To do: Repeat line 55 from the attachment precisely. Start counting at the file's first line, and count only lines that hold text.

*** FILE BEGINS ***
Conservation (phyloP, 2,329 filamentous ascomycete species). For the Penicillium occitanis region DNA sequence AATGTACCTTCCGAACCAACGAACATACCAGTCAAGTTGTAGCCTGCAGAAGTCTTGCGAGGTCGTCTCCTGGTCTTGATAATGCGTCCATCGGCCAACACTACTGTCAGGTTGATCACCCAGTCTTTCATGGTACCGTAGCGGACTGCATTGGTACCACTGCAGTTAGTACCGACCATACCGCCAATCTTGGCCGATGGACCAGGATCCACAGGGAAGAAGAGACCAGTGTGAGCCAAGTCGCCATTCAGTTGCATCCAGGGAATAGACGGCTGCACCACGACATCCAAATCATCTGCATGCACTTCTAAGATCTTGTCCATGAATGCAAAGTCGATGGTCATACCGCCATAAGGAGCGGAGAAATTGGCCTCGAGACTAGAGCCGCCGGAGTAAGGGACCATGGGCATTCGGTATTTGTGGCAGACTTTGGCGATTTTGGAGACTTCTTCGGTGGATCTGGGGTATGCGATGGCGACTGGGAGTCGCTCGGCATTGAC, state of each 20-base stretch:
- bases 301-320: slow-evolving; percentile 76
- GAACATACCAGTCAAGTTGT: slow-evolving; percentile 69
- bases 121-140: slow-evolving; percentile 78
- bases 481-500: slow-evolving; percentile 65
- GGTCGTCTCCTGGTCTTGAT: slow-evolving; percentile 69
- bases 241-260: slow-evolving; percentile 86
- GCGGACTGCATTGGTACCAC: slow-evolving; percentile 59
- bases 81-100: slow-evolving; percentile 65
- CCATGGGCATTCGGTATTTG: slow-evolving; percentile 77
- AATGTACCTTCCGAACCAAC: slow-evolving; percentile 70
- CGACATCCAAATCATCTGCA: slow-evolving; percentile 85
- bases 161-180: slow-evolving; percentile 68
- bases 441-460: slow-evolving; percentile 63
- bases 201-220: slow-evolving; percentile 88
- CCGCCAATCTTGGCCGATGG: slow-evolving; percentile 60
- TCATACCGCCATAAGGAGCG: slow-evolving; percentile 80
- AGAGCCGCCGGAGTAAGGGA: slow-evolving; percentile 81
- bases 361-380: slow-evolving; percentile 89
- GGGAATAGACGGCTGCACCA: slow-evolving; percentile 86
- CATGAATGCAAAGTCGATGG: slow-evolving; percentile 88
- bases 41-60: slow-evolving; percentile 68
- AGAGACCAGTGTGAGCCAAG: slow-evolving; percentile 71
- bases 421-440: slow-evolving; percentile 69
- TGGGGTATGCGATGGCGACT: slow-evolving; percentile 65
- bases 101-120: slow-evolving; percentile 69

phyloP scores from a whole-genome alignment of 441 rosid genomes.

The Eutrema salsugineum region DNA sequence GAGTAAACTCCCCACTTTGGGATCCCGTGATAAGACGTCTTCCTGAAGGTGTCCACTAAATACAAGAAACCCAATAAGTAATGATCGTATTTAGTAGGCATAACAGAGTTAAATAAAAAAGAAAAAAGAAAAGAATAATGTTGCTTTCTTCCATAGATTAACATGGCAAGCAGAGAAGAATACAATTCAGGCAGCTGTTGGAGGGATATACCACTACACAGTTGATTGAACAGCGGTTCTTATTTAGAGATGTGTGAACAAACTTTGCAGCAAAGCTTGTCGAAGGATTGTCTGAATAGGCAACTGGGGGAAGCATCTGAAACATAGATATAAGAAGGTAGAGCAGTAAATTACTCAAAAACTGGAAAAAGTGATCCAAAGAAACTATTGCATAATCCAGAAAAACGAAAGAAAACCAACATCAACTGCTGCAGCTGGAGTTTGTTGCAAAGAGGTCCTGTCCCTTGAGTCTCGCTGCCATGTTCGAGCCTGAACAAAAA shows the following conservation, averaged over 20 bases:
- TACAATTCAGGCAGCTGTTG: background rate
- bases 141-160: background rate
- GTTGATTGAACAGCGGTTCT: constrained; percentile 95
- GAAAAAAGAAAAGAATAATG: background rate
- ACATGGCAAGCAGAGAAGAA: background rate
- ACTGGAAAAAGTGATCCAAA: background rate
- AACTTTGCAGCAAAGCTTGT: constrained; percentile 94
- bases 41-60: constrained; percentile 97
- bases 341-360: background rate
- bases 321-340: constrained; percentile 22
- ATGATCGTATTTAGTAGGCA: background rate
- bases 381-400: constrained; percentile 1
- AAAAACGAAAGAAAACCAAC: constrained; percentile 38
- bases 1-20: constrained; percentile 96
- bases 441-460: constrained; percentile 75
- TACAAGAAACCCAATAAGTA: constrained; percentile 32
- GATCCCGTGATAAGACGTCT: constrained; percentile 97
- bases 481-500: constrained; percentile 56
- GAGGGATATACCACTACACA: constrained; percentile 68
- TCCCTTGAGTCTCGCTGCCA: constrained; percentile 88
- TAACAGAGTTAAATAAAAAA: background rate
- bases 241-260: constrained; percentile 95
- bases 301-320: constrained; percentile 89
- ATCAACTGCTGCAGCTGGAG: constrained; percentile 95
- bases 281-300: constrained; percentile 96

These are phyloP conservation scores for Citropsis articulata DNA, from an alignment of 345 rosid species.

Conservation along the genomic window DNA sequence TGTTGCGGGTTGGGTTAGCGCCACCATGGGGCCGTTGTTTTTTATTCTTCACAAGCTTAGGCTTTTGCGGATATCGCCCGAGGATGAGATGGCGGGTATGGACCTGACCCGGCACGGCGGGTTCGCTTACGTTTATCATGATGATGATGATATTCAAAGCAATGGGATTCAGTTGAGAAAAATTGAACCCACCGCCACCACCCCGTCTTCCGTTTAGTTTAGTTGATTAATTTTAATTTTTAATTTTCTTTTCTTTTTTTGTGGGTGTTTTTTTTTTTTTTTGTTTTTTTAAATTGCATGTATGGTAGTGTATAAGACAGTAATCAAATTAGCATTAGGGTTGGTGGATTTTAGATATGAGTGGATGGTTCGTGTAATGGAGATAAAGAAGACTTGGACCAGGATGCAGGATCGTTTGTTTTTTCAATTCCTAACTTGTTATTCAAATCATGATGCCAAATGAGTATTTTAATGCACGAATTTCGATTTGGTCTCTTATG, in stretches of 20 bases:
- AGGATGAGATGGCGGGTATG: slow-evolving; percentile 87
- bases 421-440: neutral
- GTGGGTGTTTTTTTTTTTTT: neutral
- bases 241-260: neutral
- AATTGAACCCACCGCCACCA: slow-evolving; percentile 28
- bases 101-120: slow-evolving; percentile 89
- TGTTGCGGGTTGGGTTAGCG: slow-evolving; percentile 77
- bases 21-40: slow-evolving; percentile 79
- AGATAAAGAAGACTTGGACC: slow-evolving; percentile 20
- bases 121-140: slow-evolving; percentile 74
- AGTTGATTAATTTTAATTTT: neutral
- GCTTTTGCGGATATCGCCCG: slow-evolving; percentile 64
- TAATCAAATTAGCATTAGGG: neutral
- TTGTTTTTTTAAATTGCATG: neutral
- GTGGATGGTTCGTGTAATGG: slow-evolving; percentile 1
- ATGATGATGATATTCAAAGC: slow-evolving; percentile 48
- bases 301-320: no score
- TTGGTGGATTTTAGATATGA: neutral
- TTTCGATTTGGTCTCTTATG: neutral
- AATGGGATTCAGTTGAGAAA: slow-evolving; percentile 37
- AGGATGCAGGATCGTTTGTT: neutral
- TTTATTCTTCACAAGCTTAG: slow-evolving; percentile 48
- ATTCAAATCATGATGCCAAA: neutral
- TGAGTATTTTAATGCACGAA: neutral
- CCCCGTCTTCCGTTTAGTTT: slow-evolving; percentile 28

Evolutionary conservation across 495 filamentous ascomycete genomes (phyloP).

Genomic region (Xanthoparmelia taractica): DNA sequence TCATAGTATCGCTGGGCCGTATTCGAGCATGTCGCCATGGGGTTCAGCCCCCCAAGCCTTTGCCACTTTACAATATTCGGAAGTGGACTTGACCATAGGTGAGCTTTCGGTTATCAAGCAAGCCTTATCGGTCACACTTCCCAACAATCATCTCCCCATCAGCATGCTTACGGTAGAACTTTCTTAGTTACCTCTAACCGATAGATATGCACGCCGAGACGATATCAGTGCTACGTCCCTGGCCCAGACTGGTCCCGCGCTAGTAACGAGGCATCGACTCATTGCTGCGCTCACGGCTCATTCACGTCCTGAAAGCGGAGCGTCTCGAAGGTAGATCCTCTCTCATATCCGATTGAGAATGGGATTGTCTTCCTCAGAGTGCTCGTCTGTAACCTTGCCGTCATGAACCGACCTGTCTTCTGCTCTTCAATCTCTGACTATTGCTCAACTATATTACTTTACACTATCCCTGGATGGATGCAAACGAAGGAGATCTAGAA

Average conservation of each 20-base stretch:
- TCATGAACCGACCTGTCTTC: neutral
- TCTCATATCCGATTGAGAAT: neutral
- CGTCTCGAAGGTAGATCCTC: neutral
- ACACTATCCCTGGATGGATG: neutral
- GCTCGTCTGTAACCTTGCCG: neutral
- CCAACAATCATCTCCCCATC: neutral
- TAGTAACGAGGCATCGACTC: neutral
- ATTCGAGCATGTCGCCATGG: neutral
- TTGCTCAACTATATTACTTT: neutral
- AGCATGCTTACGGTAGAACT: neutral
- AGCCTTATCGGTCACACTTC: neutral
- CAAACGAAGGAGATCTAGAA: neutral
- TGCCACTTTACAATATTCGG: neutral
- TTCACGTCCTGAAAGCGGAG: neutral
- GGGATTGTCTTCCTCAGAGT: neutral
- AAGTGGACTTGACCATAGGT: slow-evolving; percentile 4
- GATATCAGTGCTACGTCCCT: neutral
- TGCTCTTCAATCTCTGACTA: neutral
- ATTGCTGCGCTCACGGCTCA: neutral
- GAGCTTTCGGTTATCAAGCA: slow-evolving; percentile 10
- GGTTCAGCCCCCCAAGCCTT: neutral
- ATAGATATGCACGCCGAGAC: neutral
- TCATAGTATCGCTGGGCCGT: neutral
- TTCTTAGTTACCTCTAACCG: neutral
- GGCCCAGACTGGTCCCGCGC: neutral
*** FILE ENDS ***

Conservation along the genomic window DNA sequence TGTTGCGGGTTGGGTTAGCGCCACCATGGGGCCGTTGTTTTTTATTCTTCACAAGCTTAGGCTTTTGCGGATATCGCCCGAGGATGAGATGGCGGGTATGGACCTGACCCGGCACGGCGGGTTCGCTTACGTTTATCATGATGATGATGATATTCAAAGCAATGGGATTCAGTTGAGAAAAATTGAACCCACCGCCACCACCCCGTCTTCCGTTTAGTTTAGTTGATTAATTTTAATTTTTAATTTTCTTTTCTTTTTTTGTGGGTGTTTTTTTTTTTTTTTGTTTTTTTAAATTGCATGTATGGTAGTGTATAAGACAGTAATCAAATTAGCATTAGGGTTGGTGGATTTTAGATATGAGTGGATGGTTCGTGTAATGGAGATAAAGAAGACTTGGACCAGGATGCAGGATCGTTTGTTTTTTCAATTCCTAACTTGTTATTCAAATCATGATGCCAAATGAGTATTTTAATGCACGAATTTCGATTTGGTCTCTTATG, in stretches of 20 bases: